|Chennai||Rs. 24470.00 (1.37%)|
|Mumbai||Rs. 24900.00 (0.97%)|
|Delhi||Rs. 24200.00 (1.26%)|
|Kolkata||Rs. 24160.00 (0%)|
|Kerala||Rs. 24000.00 (0.63%)|
|Bangalore||Rs. 23800.00 (0%)|
|Hyderabad||Rs. 24140.00 (1.17%)|
The government has developed a fresh sense of urgency about the food security Bill; it seems to be trying to push it through Parliament as soon as possible in spite of continued disagreement about certain provisions. The ruling Congress party no doubt wants the Bill done by the elections. Passing half-baked legislation would, however, be counterproductive. After all, food security requires massive alterations to the food management and delivery system — which most states are unprepared and unwilling to undertake in a hurry. This was evident at last week’s state food ministers’ conference. Those dissenting about various provisions included almost all the non-Congress-ruled states, including Bihar, Uttar Pradesh, Tamil Nadu, West Bengal, Chhattisgarh and Odisha, but also a few Congress-ruled states like Haryana and Kerala. Tamil Nadu and Chhattisgarh implied they would opt out of the law, since their local schemes were more generous than the Centre’s plans.
Of the objections raised by the states, the biggest relate to how many people would be covered and how much foodgrain they would receive. The Bill and the parliamentary panel that studied it suggest covering 75 per cent of people in rural areas and 50 per cent in towns and cities. States, however, argue that a uniform nationwide population coverage norm is unfair since it tends to treat states that have relatively more people below the poverty line (BPL) on a par with the more prosperous ones. Some states are also dismayed by the proposed foodgrain entitlement of 5 kg per head for BPL households and 3 kg for those above the line, saying that’s not enough for an average household. In addition, the shift in grain entitlement from a per household to a per capita basis, while logical and necessary, will require the review and revalidation of household data, a difficult exercise. Moreover, the identification of families for inclusion or exclusion under the new scheme, too, may be problematic in the absence of clear-cut and easily verifiable criteria for doing so. Nor is there clarity on whether the costs of handling and transportation of foodgrain, and of various other provisions of the Bill, will be borne by the Centre, or the state governments, or the beneficiaries. The states, obviously, are unwilling to take on any additional financial obligations. However, the Centre maintains – probably correctly – that the proposed measure will actually reduce the overall financial burden on the states since they will get foodgrain at prices lower than the current issue prices.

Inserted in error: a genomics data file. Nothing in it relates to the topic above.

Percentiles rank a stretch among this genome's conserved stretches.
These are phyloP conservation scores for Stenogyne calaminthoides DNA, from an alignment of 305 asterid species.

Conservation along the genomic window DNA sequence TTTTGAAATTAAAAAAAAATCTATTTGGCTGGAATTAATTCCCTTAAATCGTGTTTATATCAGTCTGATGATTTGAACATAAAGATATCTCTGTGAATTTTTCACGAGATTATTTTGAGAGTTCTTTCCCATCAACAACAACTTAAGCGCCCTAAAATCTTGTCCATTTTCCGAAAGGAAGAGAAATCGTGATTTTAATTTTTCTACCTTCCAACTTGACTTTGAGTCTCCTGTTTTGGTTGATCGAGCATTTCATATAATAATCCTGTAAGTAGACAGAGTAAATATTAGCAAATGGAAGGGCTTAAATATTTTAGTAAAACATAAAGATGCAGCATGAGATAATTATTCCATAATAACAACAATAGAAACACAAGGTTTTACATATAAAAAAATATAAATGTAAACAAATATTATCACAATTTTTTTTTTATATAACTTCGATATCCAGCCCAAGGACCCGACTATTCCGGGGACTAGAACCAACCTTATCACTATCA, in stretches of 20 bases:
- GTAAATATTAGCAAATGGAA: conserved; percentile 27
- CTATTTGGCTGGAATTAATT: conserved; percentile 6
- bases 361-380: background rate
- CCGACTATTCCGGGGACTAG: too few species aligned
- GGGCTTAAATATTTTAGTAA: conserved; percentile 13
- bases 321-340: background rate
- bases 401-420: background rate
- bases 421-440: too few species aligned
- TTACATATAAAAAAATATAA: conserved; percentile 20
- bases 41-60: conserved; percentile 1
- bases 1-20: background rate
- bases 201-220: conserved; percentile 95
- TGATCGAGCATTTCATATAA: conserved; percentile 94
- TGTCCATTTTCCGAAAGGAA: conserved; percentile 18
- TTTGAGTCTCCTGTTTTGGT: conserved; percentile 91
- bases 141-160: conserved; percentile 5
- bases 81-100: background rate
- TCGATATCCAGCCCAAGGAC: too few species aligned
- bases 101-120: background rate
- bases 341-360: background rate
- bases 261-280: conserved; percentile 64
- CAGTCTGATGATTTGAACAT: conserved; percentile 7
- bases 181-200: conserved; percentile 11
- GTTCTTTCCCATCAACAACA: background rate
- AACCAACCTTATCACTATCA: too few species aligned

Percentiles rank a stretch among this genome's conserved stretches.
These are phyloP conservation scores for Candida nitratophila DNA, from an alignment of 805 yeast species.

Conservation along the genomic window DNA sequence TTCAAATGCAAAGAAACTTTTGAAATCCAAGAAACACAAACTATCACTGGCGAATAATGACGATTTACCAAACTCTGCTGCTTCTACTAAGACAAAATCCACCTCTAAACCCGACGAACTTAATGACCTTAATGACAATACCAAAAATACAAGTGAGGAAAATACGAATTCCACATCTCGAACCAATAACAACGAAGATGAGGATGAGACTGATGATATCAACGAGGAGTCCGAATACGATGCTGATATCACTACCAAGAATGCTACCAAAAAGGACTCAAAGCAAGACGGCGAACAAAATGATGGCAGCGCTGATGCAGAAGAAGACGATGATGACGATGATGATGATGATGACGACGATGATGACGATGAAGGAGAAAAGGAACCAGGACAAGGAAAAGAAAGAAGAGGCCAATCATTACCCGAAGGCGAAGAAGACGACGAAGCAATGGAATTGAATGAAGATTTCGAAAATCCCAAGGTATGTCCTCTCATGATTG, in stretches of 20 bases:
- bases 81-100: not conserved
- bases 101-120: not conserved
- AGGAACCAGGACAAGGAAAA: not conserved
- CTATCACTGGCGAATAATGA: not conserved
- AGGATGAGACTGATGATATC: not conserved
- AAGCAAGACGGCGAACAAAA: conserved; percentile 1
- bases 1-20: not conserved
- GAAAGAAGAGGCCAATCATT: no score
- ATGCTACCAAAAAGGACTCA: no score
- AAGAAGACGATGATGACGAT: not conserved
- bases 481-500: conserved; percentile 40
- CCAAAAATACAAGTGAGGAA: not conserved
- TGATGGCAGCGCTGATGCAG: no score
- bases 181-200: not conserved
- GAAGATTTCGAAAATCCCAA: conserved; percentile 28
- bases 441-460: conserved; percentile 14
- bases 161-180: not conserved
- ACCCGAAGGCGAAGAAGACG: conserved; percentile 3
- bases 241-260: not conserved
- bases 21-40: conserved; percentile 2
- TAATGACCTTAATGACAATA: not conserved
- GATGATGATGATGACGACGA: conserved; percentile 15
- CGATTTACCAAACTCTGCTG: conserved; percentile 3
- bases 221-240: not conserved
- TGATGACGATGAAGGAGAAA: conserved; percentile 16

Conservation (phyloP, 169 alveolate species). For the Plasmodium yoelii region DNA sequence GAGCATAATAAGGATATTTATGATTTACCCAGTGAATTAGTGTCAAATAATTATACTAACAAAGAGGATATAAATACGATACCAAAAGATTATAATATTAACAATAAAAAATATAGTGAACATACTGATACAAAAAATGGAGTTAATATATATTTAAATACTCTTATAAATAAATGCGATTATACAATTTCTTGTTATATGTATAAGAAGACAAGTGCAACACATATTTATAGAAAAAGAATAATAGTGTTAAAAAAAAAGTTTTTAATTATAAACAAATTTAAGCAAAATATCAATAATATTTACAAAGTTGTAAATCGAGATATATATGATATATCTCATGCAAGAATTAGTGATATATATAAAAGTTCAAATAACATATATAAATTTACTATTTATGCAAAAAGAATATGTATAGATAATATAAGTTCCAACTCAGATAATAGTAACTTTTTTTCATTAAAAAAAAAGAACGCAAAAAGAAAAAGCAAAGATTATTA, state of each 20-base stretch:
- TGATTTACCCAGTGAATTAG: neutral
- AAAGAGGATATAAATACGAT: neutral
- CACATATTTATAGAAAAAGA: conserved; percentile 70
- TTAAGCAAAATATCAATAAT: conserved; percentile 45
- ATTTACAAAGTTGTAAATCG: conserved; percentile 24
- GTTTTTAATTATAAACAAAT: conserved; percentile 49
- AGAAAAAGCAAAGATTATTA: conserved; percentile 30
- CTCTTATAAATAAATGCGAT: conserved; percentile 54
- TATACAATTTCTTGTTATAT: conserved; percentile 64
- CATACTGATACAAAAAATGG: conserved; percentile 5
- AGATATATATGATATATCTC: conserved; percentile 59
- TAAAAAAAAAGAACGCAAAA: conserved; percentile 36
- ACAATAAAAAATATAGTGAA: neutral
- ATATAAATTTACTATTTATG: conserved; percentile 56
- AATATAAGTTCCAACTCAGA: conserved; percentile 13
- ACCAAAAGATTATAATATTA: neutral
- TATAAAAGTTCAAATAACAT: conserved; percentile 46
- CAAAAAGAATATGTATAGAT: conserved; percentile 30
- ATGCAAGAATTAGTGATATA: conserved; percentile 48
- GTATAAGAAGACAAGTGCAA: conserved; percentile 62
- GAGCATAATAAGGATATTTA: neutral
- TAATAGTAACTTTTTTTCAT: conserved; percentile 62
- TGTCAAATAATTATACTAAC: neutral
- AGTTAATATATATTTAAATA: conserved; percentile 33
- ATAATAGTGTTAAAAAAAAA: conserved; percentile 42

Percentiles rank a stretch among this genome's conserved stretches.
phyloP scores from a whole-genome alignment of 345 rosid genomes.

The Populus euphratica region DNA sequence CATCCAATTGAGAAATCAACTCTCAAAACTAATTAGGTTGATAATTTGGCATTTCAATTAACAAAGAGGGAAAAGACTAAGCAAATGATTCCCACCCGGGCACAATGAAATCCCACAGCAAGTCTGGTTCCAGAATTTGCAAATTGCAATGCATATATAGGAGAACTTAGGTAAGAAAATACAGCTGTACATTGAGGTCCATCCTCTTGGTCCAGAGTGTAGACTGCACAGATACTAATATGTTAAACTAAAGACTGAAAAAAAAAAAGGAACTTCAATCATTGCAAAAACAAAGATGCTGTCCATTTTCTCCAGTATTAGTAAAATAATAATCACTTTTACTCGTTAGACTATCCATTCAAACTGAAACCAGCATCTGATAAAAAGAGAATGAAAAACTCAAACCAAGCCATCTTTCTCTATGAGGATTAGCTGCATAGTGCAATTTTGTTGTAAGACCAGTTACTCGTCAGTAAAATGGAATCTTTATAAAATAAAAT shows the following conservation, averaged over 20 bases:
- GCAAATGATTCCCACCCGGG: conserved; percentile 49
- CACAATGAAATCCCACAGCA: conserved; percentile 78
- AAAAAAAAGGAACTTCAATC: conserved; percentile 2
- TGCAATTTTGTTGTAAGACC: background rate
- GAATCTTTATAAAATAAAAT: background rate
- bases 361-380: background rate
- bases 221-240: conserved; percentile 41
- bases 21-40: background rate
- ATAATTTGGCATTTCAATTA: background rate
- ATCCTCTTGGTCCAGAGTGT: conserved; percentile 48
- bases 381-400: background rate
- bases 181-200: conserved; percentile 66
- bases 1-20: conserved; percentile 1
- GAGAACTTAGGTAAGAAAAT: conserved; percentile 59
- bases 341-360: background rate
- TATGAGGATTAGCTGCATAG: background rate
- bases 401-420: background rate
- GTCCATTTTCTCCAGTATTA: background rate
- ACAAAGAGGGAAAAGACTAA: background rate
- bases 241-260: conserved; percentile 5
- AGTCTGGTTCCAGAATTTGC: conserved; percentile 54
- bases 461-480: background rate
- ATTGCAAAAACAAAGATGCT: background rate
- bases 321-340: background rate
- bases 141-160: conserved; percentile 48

Many of the points raised by the states are not without merit. Considering that the new law will have to be implemented by the states, it may be prudent for the Centre to view them as vital inputs for improving the proposed legislation rather than as obstacles to be overcome.